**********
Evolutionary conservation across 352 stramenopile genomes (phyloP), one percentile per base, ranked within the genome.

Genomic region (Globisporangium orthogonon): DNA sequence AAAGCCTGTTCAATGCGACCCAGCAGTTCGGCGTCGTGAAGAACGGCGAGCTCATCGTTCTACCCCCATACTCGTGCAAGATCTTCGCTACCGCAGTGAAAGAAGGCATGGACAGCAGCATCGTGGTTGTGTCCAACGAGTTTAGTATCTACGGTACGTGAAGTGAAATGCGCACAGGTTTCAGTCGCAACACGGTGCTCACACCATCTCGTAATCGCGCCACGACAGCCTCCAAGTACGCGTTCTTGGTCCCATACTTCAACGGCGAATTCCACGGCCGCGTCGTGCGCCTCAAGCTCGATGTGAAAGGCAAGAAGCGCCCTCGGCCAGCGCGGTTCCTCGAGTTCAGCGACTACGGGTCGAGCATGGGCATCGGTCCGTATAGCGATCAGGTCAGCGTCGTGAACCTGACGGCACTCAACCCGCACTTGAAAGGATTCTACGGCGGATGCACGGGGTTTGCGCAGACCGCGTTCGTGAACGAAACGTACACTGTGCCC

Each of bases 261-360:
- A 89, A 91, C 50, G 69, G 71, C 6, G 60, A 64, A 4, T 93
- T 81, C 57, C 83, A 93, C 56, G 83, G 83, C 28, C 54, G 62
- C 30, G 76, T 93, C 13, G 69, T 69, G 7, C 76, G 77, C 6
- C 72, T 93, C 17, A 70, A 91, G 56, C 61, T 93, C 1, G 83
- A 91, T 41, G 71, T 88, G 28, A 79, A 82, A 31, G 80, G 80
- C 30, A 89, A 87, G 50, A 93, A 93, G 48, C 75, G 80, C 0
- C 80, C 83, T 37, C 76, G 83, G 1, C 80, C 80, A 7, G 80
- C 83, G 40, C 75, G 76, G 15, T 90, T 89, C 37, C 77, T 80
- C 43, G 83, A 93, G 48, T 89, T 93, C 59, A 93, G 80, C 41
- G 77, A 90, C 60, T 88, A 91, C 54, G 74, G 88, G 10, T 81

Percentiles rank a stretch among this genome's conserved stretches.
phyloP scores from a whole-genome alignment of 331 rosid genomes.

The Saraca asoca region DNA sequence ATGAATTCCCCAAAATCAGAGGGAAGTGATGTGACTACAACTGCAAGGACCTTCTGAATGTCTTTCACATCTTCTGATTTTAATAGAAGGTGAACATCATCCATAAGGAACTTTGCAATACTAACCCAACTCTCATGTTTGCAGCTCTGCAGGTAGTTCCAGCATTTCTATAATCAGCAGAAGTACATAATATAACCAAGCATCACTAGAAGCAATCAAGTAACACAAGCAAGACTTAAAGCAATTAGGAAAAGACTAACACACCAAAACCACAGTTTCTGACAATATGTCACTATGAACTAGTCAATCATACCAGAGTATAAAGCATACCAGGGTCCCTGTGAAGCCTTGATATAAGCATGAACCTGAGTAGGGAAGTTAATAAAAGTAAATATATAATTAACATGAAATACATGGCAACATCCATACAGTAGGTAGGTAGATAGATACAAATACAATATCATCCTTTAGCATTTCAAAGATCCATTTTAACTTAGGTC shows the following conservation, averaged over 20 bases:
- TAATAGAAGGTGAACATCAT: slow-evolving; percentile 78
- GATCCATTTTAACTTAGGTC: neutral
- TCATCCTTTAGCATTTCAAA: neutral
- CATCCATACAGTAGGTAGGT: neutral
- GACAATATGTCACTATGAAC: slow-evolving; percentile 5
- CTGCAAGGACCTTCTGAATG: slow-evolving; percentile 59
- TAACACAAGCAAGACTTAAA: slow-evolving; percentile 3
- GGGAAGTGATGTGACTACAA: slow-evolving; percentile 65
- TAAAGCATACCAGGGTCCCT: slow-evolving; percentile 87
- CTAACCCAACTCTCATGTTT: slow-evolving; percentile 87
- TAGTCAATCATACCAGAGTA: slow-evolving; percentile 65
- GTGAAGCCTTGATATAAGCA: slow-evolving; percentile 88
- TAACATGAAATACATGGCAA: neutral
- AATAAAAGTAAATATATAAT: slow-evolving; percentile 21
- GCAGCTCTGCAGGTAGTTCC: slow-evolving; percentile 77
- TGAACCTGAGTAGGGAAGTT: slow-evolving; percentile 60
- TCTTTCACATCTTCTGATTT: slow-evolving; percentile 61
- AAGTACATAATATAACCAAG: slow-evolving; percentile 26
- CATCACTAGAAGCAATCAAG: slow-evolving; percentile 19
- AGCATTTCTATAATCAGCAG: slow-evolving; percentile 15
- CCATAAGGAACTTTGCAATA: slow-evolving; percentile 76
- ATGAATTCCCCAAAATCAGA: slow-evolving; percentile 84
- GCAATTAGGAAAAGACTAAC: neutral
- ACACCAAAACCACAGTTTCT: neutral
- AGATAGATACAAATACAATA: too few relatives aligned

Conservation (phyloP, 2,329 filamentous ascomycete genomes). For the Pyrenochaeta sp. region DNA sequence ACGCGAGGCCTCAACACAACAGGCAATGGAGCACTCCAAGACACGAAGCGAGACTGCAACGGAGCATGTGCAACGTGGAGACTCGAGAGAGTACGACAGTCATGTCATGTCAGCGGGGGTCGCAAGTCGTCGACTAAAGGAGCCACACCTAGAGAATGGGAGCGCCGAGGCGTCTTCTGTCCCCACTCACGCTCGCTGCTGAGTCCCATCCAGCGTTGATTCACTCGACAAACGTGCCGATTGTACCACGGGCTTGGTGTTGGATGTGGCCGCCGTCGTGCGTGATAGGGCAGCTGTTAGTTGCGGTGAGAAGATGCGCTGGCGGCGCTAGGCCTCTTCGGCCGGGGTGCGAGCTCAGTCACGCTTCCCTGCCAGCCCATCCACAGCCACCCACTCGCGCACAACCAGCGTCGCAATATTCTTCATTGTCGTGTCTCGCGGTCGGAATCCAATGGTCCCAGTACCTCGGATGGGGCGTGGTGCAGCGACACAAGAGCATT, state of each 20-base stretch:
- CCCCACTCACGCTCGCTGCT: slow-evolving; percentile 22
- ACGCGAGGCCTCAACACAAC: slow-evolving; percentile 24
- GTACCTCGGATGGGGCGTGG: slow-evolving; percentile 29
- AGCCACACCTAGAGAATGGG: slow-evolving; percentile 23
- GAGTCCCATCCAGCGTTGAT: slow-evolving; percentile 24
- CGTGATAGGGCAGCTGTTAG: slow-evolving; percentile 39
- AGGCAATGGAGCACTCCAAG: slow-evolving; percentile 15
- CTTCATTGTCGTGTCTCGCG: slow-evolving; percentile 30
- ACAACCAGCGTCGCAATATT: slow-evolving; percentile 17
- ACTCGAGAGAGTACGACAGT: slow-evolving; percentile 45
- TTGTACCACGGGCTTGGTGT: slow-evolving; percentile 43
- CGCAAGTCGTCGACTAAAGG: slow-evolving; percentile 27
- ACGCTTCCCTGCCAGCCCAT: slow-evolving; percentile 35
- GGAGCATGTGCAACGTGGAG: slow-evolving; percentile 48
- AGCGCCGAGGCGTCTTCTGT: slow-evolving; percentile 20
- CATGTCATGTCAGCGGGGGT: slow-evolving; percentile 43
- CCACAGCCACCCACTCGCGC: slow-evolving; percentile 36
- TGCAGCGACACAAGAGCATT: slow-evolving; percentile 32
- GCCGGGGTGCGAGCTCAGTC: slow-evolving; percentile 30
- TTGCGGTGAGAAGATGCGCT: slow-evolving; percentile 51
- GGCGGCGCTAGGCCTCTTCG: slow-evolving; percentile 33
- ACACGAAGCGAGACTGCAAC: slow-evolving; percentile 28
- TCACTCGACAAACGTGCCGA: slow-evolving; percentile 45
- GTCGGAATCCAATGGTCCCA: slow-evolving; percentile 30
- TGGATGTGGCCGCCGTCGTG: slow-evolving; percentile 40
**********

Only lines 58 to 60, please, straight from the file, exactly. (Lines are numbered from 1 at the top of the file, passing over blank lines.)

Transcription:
- CATGTCATGTCAGCGGGGGT: slow-evolving; percentile 43
- CCACAGCCACCCACTCGCGC: slow-evolving; percentile 36
- TGCAGCGACACAAGAGCATT: slow-evolving; percentile 32